The Bell of Fenagh


This ancient bell also called Clog-na-Roigh or the bell of the kings was said to have been given by St Patrick to St. Caillin . It is made of bronze. It was in the custody of the parish priests of Fenagh – now the traditional explanation of the name Clog-na-Riogh is that the bell was used at the baptism of Nineteen Kings – which seems to mean that it was inverted to hold the baptism water on these occasions. It holds one and a half pints.Among the Kings baptized out of it were Fergus and Domhnall joint Kings of Ireland. Conall Gulban, Aengus Mac Natfraich King of Cashel and Branduff King of Leinster.Reference in Irish Literature to the Bell of Fenagh or Clog-na-Righ is referred to the Annals and in the Book of Fenagh. In the Annals it is stated that in 1244 three times the full of Clog-na-Righ of Gold along with thirty horses were given as an offering for the soul of Manus, son the Murtough Muimhneach. The Book of Fenagh contains a poem of 168 lines dealing with Clog-na-Righ. It mentions the bell rightly belongs to Cinel Connaill and makes some statements regarding the bell.

When carried from one place to another it must be carried by a man in Holy orders who must be accompanied by twelve men. Cinel Conaill will be protected from any sudden danger that may threaten them if the bell be borne round them three times. If a King sees the Bell borne towards him he is bound to go to meet it, and if the bearers of the bell go to his residence he is bound to pay the custodians of the bell tribute. The fulfillment of these obligations will be rewarded with blessings and the non-fulfillment will be attended with misfortune. If the Bell is rung in anger and for good reasons against any Tribe great misfortune will befall that Tribe. It was rung at Tara by Ruadhan against Diarmuid and as a result Diarmuids reign came to an end.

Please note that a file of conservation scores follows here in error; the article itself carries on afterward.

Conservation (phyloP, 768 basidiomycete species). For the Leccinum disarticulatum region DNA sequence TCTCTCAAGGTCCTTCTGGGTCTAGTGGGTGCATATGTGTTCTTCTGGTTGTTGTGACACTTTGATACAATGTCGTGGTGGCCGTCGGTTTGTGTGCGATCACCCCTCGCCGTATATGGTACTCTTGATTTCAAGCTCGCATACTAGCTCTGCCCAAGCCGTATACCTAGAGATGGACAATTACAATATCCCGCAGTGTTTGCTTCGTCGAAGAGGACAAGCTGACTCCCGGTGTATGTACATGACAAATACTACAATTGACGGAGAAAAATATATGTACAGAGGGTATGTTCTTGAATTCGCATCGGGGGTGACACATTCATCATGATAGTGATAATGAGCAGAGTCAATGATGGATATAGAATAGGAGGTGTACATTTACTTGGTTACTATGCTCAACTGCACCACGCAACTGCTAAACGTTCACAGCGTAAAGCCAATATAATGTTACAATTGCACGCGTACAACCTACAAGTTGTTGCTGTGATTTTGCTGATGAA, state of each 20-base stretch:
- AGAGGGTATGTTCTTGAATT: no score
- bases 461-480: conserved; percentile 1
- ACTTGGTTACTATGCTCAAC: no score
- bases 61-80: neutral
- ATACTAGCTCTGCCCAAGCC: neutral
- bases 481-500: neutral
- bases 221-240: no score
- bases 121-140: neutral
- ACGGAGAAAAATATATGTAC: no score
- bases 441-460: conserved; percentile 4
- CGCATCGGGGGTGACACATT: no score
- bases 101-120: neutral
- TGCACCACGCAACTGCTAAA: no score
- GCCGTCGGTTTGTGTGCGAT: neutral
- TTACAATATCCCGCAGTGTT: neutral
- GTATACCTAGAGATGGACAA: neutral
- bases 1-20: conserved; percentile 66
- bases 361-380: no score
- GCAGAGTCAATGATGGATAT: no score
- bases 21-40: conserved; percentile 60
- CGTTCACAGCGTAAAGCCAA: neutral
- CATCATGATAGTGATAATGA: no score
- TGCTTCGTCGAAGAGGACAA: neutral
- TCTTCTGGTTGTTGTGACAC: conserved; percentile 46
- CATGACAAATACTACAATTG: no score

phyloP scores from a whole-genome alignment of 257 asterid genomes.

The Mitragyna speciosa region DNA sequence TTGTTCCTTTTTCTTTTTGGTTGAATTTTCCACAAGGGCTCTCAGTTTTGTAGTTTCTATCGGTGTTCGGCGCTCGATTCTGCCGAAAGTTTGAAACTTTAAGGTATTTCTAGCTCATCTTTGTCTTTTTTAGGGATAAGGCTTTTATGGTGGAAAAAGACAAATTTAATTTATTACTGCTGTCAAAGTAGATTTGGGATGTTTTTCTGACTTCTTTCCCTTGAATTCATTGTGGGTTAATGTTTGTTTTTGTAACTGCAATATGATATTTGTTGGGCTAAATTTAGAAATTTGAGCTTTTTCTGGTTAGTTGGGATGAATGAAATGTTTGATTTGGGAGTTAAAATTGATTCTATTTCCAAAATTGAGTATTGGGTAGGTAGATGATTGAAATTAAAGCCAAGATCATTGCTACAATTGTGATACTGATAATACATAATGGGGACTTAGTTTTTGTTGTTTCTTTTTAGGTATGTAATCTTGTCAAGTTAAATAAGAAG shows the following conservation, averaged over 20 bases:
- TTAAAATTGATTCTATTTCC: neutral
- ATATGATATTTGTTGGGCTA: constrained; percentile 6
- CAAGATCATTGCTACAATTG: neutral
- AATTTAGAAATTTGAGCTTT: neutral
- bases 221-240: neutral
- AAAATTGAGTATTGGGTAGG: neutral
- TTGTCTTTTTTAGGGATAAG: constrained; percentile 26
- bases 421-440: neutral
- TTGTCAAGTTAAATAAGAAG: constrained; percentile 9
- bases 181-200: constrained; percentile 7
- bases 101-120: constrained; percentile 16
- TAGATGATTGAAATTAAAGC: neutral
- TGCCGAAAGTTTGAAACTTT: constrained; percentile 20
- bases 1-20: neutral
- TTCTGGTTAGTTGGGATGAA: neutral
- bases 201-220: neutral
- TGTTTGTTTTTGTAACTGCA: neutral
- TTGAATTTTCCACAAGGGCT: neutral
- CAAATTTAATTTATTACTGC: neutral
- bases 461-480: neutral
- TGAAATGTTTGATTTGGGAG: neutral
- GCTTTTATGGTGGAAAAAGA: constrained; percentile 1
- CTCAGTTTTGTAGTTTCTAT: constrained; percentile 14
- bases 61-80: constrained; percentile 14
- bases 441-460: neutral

The foregoing statements are probably legendary, however they do show that the bell was greatly respected and revered. It was carried by Caillin’s Coarbs and that they were given generous donations because of it.

Date of the Bell : It did not belong to St Patrick or St. Caillin. It is older than the Annals of the four masters written in 1244 which has reference to it. The circular form of its mouth makes it probable that it is later than the Bell of Armagh which is dated at the beginning of the 10th century. The nature of its decoration indicates that it is later than the Tara brooch and the Ardagh Chalice which were made around the middle of the 9th century. The Bell of Fenagh was probably made between 1050 and 1150.

The Bell passed down through the centuries by the O’Rodachain’s Coarbs of St. Caillin and then on to the parish priests of Fenagh.It is presently in St Mell’s cathedral Longford.